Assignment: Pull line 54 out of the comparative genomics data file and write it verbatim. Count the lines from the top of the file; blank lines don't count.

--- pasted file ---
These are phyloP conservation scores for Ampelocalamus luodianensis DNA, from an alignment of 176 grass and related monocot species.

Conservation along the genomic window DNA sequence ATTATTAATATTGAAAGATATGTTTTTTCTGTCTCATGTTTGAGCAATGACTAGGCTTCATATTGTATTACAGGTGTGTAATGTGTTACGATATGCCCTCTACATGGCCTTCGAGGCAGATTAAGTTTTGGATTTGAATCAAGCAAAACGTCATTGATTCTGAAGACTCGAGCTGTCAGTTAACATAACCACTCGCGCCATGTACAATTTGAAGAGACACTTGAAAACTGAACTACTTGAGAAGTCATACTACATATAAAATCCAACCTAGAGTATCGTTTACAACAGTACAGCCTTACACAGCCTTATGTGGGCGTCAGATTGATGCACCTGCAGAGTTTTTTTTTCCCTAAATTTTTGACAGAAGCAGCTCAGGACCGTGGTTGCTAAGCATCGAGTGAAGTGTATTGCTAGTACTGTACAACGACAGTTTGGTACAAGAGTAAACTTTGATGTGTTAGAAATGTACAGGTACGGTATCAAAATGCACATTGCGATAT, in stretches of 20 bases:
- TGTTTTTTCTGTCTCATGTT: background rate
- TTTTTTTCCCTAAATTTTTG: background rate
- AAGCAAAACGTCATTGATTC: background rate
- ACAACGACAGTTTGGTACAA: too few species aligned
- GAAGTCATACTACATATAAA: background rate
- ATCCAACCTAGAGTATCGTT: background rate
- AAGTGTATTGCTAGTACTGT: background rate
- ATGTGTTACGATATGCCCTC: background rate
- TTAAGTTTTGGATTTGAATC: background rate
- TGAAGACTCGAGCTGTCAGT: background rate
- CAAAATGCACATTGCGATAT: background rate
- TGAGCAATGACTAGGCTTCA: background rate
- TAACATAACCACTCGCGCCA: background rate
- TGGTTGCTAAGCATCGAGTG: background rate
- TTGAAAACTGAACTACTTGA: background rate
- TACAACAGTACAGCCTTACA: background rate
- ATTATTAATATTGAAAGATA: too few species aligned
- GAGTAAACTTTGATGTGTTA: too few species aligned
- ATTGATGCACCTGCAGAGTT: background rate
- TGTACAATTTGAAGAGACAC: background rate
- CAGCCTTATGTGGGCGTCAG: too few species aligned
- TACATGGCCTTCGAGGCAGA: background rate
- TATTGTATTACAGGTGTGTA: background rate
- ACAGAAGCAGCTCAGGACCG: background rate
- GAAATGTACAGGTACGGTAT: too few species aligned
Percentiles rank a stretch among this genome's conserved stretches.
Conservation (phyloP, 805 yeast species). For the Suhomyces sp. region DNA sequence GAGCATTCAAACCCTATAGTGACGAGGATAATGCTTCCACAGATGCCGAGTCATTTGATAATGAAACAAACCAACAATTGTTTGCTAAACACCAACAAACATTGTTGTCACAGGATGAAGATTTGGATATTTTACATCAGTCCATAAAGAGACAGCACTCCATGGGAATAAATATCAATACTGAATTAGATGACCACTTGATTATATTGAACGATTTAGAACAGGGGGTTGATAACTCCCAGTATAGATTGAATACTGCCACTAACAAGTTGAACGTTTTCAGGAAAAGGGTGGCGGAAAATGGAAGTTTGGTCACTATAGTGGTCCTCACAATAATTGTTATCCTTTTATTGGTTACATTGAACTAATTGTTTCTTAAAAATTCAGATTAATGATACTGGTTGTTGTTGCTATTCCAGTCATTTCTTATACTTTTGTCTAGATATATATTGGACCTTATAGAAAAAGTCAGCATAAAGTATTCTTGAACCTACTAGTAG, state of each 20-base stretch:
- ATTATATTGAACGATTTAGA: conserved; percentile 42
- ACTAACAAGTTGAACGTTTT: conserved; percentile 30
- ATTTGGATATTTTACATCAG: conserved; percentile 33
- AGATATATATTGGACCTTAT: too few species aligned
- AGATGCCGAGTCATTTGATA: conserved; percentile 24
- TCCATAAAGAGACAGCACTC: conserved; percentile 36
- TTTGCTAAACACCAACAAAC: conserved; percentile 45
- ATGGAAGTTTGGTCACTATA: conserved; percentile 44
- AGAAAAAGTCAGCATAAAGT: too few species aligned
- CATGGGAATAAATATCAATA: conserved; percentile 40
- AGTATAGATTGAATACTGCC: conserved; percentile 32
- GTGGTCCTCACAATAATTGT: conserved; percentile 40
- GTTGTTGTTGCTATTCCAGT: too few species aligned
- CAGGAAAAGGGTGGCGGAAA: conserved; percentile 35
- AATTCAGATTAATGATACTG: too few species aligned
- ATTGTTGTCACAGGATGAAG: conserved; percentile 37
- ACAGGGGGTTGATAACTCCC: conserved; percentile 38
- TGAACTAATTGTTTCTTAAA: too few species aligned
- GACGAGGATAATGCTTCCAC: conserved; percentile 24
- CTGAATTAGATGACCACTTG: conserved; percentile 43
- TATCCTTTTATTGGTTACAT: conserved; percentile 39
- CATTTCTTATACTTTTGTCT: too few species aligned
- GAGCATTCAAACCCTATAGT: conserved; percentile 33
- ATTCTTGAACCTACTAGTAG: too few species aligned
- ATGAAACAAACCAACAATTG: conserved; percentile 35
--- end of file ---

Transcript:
- ATGAAACAAACCAACAATTG: conserved; percentile 35